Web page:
It seems a lifetime ago that the Department of Labor (DOL) announced changes to employee overtime rules that would raise the salary threshold for exempt employees.* The rule was to take effect on December 1, 2016. Many employees who had been exempt from overtime would be eligible for overtime pay under the new rule which raised the exemption threshold to $913 a week: $47,476 per year rather than the current $23,660. Employers scrambled to revise job descriptions and policies regarding overtime work to comply with the rule.
Twenty-one states file suit to challenge the new rule. On November 22, 2016, the U.S. District Court in Sherman, Texas granted the states’ motion to prevent the rule from taking effect. The DOL appealed the decision to the Fifth Circuit. Briefing was completed last month, and it appears that the DOL has abandoned the new salary level. Instead, the DOL is seeking information. On July 26, the Federal Register published a request for information posing 11 sets of specific questions for public comment. Questions include whether there should be multiple salary levels for exempt employees based on factors such as inflation, employer size, and census region; how setting different exemption levels for executive vs. administrative employees would affect businesses; and whether the exemption test ought to be based solely on the employee’s duties rather than salary. Comments are due by September 25, 2017. The questions and instructions for submitting comments are here. Anyone can submit a comment, and so far over 65,000 comments have been submitted.
What should employers do? Nothing for now. Now, we wait for the Fifth Circuit to issue an opinion.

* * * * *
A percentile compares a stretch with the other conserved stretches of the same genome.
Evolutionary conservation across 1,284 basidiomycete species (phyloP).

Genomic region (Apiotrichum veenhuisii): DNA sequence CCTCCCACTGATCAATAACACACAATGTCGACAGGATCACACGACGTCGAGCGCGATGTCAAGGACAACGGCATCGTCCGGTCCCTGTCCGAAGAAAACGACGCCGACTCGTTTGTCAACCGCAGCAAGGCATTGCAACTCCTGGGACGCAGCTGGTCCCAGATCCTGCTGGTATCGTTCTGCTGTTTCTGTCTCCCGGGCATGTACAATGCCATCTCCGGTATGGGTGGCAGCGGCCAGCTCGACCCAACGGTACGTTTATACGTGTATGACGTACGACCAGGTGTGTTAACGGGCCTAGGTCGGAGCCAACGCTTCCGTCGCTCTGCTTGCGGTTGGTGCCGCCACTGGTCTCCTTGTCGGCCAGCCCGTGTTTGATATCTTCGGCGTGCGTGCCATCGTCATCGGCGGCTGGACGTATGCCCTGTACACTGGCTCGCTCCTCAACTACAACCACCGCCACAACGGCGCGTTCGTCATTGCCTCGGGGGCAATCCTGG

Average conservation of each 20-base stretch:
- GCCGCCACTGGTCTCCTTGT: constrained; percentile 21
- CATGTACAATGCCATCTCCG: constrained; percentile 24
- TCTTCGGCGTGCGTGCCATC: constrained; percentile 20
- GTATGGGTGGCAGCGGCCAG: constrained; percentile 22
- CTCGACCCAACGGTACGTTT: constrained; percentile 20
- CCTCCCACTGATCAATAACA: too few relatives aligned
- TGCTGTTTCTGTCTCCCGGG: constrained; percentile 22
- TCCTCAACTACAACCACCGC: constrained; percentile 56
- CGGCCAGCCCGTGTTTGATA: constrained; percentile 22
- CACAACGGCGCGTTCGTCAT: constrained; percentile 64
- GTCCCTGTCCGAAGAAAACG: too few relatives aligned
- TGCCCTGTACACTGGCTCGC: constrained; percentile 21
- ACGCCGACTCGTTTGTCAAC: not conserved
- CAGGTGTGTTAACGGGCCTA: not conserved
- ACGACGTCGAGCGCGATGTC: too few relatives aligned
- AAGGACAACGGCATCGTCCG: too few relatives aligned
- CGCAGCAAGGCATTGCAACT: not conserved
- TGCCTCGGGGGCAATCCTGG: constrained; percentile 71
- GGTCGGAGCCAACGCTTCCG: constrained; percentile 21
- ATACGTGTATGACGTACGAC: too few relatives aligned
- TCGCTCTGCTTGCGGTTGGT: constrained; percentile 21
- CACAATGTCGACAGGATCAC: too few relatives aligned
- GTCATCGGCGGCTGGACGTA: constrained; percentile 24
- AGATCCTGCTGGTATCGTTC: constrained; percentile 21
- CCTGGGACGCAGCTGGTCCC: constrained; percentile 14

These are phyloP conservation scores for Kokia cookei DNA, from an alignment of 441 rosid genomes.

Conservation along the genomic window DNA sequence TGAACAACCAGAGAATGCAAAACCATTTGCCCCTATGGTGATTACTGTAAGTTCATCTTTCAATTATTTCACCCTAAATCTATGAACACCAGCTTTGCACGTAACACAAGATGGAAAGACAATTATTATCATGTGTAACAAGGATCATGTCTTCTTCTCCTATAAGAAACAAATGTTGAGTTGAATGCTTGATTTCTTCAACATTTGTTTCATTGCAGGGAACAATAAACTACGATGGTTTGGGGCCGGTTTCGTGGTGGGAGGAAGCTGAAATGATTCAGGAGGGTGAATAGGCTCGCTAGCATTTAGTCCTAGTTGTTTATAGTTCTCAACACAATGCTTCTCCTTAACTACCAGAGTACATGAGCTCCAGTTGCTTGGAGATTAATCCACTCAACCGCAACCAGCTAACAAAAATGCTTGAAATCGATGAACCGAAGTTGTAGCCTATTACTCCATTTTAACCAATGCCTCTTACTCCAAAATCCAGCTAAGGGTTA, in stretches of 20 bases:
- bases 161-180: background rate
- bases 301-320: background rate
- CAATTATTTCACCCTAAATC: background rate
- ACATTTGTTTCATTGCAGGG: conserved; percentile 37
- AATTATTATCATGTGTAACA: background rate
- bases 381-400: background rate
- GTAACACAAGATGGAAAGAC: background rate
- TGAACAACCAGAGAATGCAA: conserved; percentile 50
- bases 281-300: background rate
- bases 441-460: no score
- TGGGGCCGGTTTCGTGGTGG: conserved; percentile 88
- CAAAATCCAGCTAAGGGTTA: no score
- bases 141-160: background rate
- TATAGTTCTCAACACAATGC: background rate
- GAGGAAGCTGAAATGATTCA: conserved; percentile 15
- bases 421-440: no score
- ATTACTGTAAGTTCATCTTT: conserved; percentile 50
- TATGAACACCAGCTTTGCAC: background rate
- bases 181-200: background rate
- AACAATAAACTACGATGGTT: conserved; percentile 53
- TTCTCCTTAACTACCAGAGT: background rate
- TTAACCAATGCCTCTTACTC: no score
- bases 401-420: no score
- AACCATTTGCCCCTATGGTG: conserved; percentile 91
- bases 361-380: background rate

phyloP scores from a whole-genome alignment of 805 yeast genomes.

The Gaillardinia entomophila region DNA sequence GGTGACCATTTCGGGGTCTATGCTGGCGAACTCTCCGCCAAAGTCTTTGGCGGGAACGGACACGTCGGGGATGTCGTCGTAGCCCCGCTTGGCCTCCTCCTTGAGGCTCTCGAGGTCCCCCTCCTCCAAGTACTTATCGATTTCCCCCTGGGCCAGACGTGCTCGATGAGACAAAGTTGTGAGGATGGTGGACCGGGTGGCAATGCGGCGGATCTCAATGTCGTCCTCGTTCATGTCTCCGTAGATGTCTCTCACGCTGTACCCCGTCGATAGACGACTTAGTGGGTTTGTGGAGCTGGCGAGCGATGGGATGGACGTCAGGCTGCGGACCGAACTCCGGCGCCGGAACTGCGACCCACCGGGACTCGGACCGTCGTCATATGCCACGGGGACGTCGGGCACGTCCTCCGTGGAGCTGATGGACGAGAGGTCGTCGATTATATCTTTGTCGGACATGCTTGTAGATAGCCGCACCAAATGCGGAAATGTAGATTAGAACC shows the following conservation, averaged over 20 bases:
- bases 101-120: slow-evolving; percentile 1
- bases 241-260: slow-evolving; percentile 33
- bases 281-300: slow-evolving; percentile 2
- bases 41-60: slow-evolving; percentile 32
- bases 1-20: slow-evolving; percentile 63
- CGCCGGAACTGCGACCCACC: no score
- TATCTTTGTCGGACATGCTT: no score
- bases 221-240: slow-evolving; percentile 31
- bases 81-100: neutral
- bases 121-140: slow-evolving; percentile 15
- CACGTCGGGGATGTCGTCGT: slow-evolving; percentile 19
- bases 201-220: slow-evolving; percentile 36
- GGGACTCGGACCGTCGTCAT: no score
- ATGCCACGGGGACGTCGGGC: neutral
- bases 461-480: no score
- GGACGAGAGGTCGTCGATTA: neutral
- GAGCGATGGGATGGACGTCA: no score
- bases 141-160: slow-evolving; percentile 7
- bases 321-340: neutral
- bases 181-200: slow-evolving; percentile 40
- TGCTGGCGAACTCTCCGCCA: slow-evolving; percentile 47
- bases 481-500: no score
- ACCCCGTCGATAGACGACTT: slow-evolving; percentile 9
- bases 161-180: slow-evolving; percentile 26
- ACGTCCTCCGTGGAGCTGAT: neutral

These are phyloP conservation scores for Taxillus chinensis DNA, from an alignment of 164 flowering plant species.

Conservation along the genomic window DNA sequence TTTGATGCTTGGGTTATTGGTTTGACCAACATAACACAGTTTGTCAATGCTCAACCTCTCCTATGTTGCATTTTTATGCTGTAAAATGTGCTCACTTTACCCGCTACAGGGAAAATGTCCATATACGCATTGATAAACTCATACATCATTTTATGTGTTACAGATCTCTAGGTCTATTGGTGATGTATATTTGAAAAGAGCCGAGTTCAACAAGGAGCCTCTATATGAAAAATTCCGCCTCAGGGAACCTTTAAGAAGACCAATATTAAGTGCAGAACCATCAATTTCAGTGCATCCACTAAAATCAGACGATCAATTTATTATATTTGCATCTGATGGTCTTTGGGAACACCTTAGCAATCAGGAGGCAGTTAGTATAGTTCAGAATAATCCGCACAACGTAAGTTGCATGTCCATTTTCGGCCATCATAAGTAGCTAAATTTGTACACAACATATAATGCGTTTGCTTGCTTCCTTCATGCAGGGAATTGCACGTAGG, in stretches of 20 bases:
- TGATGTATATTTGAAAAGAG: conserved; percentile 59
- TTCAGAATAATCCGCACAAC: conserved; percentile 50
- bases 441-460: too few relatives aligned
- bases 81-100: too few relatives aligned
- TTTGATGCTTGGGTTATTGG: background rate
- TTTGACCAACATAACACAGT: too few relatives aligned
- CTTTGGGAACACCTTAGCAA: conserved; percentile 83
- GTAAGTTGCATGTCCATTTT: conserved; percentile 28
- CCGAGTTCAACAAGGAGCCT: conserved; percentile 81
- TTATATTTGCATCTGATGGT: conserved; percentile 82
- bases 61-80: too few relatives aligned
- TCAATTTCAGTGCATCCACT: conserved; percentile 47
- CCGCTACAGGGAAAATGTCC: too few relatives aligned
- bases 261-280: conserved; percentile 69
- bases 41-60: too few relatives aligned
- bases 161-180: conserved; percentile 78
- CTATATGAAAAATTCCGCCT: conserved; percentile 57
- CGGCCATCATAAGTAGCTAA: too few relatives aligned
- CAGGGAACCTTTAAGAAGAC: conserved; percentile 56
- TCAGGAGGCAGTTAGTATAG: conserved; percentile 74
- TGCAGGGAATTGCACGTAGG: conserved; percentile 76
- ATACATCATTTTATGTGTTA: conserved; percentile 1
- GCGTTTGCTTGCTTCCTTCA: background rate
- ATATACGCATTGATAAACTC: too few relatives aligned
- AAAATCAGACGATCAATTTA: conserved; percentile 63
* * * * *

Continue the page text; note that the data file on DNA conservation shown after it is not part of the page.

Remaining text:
See our previous blogs about the overtime rule: 11/29/16 – A Lump of Coal for Admin Employees? Texas Court Blocks Implementation of DOL’s Overtime Rule Change; 11/16/16 $47,476 the Magic Number – Are You Ready?; 10/10/16 – Time’s a Wastin’ – Get Ready for the new Overtime Rule; 5/27/16 – Holiday Gift for Salaried Workers: OVERTIME.
On December 1,
new overtime rules take effect.
Is your business ready?
Starting in December, administrative employees making less than the magic number, $47,476 per year, will no longer be exempt from the overtime provisions of the Fair Labor Standards Act. These administrative employees will earn overtime pay if they work more than 40 hours in a week.
Overtime pay is 1.5 times the employee’s hourly pay rate. The change is huge because it more than doubles the threshold for the exemption. Previously, administrative employees making more than $23,660 a year have been exempt from overtime.
Salary alone is not the only factor for determining whether a salaried employee is entitled to overtime or is exempt. There is actually a three part test:
- The employee is paid a salary as opposed to an hourly wage;
- The salary must be at least $47,476 annually for a full time worker to be exempt; and
- The employee’s primary job must be executive, administrative, or professional, e.g., management, exercise of discretion and independent judgment, or work that requires advanced knowledge.
Otherwise, the employee is entitled to overtime pay at time and a half the employee’s hourly equivalent rate for each hour worked beyond a 40 hour work week.
The Department of Labor has identified four options for employers to comply with the new rule:
- Raise salaries to maintain the exemption;
- Keep current salaries, and plan to pay overtime;
- Adjust workloads and schedules so that employees are not working overtime; or
- Adjust wages by converting salaried employees to hourly.
What are businesses doing to prepare?
Raising salaries and paying overtime is simply not financially feasible for many businesses. Employees may negatively view adjustments in workloads and schedules or converting them from salary to hourly pay.
There is another way to comply with the new rule without undertaking additional financial burdens: adopt a workplace policy mandating that non-exempt employees cannot work overtime without prior written approval from a supervisor.
Enforce the policy consistently. This will help the business be able to predict and control labor costs while encouraging healthy work-life balance for employees.
Small businesses may have a tough adjustment period ahead.
Adopting a policy regarding overtime, educating employees about the policy, and enforcing the policy will provide some predictability and enable the business to manage workloads in a way that minimizes financial strain and possible cash flow problems. We can help craft company policies that comply with the new rule while providing the ability to manage overtime.